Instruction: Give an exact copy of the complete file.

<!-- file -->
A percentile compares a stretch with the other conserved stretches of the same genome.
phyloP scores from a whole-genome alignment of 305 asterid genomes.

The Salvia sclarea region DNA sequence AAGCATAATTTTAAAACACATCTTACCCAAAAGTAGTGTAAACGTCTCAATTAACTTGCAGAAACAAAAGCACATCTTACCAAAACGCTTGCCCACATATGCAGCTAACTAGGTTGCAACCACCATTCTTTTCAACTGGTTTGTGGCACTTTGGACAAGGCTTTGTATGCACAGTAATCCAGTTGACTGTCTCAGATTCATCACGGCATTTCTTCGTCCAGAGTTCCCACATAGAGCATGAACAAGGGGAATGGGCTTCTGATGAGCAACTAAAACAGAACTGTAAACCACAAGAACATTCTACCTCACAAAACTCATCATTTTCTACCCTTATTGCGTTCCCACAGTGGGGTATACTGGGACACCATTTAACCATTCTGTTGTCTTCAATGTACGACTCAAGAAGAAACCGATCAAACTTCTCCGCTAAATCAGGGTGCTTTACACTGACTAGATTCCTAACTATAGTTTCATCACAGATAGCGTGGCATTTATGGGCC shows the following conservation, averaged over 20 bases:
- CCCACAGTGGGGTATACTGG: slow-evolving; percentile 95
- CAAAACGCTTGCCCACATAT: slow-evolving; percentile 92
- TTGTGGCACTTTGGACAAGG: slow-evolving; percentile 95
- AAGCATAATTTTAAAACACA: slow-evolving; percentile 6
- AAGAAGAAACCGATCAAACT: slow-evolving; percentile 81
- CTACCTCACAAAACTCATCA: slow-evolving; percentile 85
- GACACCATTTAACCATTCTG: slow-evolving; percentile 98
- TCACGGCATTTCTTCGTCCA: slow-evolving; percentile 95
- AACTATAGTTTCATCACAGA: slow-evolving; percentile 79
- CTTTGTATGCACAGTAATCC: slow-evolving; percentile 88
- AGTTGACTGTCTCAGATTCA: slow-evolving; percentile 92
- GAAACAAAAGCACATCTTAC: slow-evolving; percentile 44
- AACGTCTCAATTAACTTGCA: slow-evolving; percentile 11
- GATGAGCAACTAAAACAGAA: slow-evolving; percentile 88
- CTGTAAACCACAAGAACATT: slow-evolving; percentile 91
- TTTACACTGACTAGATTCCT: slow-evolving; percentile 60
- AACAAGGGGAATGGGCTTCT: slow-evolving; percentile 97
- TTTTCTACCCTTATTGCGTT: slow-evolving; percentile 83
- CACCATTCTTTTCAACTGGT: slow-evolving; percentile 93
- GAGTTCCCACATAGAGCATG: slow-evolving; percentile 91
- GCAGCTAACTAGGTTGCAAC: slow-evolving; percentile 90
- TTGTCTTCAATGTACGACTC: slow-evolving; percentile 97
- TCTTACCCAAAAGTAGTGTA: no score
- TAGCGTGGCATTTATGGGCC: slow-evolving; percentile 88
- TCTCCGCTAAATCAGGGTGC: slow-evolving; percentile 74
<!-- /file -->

A percentile compares a stretch with the other conserved stretches of the same genome.
phyloP scores from a whole-genome alignment of 305 asterid genomes.

The Salvia sclarea region DNA sequence AAGCATAATTTTAAAACACATCTTACCCAAAAGTAGTGTAAACGTCTCAATTAACTTGCAGAAACAAAAGCACATCTTACCAAAACGCTTGCCCACATATGCAGCTAACTAGGTTGCAACCACCATTCTTTTCAACTGGTTTGTGGCACTTTGGACAAGGCTTTGTATGCACAGTAATCCAGTTGACTGTCTCAGATTCATCACGGCATTTCTTCGTCCAGAGTTCCCACATAGAGCATGAACAAGGGGAATGGGCTTCTGATGAGCAACTAAAACAGAACTGTAAACCACAAGAACATTCTACCTCACAAAACTCATCATTTTCTACCCTTATTGCGTTCCCACAGTGGGGTATACTGGGACACCATTTAACCATTCTGTTGTCTTCAATGTACGACTCAAGAAGAAACCGATCAAACTTCTCCGCTAAATCAGGGTGCTTTACACTGACTAGATTCCTAACTATAGTTTCATCACAGATAGCGTGGCATTTATGGGCC shows the following conservation, averaged over 20 bases:
- CCCACAGTGGGGTATACTGG: slow-evolving; percentile 95
- CAAAACGCTTGCCCACATAT: slow-evolving; percentile 92
- TTGTGGCACTTTGGACAAGG: slow-evolving; percentile 95
- AAGCATAATTTTAAAACACA: slow-evolving; percentile 6
- AAGAAGAAACCGATCAAACT: slow-evolving; percentile 81
- CTACCTCACAAAACTCATCA: slow-evolving; percentile 85
- GACACCATTTAACCATTCTG: slow-evolving; percentile 98
- TCACGGCATTTCTTCGTCCA: slow-evolving; percentile 95
- AACTATAGTTTCATCACAGA: slow-evolving; percentile 79
- CTTTGTATGCACAGTAATCC: slow-evolving; percentile 88
- AGTTGACTGTCTCAGATTCA: slow-evolving; percentile 92
- GAAACAAAAGCACATCTTAC: slow-evolving; percentile 44
- AACGTCTCAATTAACTTGCA: slow-evolving; percentile 11
- GATGAGCAACTAAAACAGAA: slow-evolving; percentile 88
- CTGTAAACCACAAGAACATT: slow-evolving; percentile 91
- TTTACACTGACTAGATTCCT: slow-evolving; percentile 60
- AACAAGGGGAATGGGCTTCT: slow-evolving; percentile 97
- TTTTCTACCCTTATTGCGTT: slow-evolving; percentile 83
- CACCATTCTTTTCAACTGGT: slow-evolving; percentile 93
- GAGTTCCCACATAGAGCATG: slow-evolving; percentile 91
- GCAGCTAACTAGGTTGCAAC: slow-evolving; percentile 90
- TTGTCTTCAATGTACGACTC: slow-evolving; percentile 97
- TCTTACCCAAAAGTAGTGTA: no score
- TAGCGTGGCATTTATGGGCC: slow-evolving; percentile 88
- TCTCCGCTAAATCAGGGTGC: slow-evolving; percentile 74